device that stitches cloth and other materials. An attempt at mechanical sewing was made in England (1790) with a machine having a forked, automatic needle that made a single-thread chain. In 1830, B. Thimonnier, a French tailor, patented a wooden device with a hooked needle. In 1841 he used 80 of these machines to make uniforms for the French army. His factory was wrecked by a mob, but in 1848 he placed another machine on the market. A needle with an eye at its point that made a chain stitch was tried about the same time for glove making. Inventor Walter Hunt of New York City is said to have devised in 1832 a machine using an eye-pointed needle but failed to patent it. American inventor Elias Howe made the first successful machine (1846) using an eye-pointed needle and an intermittent feed. After perfecting various features and defending his patents, he made a fortune from his machine. Before 1850 all machines were operated by hand and the cloth was fed by various clumsy devices, such as a separately moved belt with projecting steel spikes. American inventor A. B. Wilson devised in 1850 an automatic feed and later perfected the four-motion feed, an essential feature of later machines. He also invented the rotary bobbin and hook. American inventor Isaac M. Singer, who is credited with the invention of the foot treadle and the yielding presser foot, finally coordinated previous attempts into the modern machine, gave it a commercial status, and began large-scale manufacturing. Two types of machines, the lockstitch and the chain-stitch, operate on the same principle; an eye-pointed needle, raised and lowered at great speed, pierces the material lying on a steel plate, casting a loop of thread on the underside of the seam. In the lockstitch machine a second thread, fed from a shuttle under the plate, passes through the loop and is interlocked with the upper thread as it is drawn tightly up by the rising needle. In the chain-stitch machine, which uses a single thread, the loop is held under the seam while the needle rises, the cloth is fed forward, and the needle descends again, engaging the loop and drawing it flat under the cloth. Both lockstitch and chain-stitch machines are made in two classes, domestic and industrial. Most domestic machines are the lockstitch type. Electrification and attachments for hemming, tucking, quilting, embroidering, making buttonholes, and similar operations have widened the applications of the household machine; the incorporation of microprocessor controls has allowed domestic machines to perform the kind of highly specialized jobs previously only available on large industrial machines. The sale of patterns and fabrics for domestic sewing remains a significant business. Power-driven, highly specialized machines for industrial use include many used in clothing manufacture, such as those for buttonholing and button sewing, seam finishing, and embroidery. Shoes, gloves, hats, books, upholstery, hosiery, tents, awnings, flags, and sails are sewn on specially devised machines.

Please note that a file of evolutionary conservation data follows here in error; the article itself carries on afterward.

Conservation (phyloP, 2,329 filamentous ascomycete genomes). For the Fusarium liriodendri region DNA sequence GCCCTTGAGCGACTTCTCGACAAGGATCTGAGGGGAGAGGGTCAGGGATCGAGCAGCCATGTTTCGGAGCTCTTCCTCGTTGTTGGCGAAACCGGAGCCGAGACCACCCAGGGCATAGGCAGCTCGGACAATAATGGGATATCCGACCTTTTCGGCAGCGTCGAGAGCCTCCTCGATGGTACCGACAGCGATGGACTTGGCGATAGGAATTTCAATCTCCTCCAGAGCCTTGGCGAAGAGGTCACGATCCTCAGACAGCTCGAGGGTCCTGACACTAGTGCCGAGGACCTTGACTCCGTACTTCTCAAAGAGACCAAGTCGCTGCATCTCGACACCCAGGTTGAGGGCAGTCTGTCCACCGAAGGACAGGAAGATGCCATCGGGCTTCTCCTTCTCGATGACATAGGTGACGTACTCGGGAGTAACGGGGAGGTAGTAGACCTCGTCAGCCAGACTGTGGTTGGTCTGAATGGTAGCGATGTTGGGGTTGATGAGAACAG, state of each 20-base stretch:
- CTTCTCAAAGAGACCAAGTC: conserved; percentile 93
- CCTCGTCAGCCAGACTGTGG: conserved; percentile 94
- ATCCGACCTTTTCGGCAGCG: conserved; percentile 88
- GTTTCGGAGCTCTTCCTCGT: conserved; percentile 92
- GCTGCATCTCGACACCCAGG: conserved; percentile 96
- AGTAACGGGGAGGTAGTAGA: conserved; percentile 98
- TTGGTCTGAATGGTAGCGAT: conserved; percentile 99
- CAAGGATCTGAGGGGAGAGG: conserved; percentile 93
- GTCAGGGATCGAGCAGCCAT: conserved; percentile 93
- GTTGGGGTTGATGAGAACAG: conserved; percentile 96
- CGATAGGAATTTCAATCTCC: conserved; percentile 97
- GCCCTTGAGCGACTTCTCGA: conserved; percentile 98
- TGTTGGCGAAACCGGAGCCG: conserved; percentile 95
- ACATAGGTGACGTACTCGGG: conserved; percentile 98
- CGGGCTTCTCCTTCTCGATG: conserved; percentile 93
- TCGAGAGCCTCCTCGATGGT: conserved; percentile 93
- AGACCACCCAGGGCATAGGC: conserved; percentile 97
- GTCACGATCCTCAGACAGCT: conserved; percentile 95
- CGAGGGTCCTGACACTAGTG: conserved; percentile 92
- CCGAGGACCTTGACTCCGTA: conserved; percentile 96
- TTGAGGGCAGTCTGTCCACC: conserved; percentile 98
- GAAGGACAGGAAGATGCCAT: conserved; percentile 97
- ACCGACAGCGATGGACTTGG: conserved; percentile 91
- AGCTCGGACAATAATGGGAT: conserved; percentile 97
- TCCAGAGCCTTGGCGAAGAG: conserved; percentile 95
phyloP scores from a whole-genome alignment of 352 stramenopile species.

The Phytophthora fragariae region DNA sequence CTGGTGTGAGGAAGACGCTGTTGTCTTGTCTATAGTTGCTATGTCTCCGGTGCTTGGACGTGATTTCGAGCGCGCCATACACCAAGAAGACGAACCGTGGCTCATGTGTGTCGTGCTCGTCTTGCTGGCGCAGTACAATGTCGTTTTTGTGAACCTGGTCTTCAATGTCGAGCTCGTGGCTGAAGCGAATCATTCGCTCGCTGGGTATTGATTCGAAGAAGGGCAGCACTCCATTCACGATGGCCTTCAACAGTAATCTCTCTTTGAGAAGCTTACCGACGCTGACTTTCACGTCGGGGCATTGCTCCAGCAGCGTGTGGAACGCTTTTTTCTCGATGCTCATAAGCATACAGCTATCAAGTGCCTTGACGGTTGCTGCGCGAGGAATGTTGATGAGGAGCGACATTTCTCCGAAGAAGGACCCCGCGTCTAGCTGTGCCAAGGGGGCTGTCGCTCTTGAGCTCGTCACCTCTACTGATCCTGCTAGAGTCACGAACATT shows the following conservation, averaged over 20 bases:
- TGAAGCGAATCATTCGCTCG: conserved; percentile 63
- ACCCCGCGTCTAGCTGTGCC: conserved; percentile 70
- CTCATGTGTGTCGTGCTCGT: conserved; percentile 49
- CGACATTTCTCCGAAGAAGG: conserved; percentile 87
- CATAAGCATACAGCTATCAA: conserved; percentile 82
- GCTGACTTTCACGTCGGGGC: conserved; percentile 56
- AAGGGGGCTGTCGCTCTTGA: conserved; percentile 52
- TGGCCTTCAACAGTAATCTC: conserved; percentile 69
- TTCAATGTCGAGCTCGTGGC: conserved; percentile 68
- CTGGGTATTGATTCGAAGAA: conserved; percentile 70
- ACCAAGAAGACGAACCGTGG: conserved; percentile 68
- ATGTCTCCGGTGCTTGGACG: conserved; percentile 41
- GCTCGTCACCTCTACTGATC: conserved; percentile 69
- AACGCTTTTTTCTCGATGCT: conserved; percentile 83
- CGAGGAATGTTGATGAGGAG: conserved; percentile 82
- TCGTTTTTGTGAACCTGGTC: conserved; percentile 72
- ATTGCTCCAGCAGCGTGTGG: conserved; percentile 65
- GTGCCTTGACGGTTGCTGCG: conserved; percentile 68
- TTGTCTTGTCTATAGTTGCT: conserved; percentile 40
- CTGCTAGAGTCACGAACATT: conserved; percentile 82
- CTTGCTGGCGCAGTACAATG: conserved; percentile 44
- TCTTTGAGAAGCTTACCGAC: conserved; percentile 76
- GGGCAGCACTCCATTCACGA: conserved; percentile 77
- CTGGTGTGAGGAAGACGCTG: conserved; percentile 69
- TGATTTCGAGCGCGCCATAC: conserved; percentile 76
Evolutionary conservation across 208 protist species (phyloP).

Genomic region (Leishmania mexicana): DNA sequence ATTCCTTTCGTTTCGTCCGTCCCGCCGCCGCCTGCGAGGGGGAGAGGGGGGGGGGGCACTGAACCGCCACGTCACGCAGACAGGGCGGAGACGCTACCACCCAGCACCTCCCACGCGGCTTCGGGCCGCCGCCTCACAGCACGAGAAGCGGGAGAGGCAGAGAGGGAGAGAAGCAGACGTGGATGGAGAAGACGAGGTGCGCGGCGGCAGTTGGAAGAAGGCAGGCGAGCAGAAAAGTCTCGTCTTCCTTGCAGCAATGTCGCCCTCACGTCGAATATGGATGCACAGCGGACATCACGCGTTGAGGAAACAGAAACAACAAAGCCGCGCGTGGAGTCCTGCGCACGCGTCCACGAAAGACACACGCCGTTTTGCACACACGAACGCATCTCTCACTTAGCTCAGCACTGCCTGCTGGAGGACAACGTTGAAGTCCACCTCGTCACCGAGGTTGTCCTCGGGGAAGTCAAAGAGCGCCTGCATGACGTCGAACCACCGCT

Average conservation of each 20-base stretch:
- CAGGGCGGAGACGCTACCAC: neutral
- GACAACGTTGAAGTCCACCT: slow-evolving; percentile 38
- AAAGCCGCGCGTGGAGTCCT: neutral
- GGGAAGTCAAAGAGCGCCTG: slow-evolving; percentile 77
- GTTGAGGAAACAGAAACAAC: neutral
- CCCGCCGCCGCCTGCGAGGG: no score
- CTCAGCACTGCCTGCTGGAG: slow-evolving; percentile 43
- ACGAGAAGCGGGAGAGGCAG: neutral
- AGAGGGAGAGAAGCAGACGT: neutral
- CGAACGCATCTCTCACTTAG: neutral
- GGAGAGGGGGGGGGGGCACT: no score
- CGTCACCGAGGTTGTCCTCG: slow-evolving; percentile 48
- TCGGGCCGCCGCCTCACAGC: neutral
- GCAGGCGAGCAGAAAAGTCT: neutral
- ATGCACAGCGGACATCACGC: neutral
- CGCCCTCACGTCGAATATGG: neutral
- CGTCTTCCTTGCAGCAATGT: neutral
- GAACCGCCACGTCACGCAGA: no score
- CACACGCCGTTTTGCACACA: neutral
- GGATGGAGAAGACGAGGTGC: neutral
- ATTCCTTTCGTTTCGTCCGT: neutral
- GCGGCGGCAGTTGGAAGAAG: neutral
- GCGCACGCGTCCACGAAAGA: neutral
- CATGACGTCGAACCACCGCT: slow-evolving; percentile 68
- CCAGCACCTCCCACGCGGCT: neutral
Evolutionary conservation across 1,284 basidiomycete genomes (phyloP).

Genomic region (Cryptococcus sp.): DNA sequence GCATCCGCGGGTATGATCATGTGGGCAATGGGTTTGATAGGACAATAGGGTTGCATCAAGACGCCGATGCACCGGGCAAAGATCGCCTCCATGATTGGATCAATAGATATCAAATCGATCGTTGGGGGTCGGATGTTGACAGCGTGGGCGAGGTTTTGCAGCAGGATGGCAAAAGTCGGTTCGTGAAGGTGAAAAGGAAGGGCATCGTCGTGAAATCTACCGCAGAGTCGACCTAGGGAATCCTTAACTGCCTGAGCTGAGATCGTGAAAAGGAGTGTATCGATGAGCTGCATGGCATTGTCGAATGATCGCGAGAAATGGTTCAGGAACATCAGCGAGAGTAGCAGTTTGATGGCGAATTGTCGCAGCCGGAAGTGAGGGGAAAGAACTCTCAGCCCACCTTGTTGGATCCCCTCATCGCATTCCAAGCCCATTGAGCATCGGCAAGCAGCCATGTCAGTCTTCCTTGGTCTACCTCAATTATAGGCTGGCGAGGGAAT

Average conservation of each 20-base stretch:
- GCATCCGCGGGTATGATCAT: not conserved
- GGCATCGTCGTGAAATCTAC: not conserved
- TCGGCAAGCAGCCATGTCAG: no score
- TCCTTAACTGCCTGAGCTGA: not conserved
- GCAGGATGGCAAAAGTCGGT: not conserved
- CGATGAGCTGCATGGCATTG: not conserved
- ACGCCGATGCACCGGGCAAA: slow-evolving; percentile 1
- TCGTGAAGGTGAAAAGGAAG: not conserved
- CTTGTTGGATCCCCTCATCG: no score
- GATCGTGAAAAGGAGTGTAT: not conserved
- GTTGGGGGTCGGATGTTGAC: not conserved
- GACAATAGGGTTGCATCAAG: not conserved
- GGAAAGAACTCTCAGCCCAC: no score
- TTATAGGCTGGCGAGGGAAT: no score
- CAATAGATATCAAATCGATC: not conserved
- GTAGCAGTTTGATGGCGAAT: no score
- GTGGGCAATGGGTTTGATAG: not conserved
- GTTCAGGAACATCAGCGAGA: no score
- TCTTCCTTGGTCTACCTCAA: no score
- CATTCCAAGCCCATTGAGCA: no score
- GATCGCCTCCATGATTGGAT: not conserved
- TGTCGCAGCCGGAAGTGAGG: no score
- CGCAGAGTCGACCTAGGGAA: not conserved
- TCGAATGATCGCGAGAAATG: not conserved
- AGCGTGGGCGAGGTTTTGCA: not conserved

Summary Article: sewing machine
from The Columbia Encyclopedia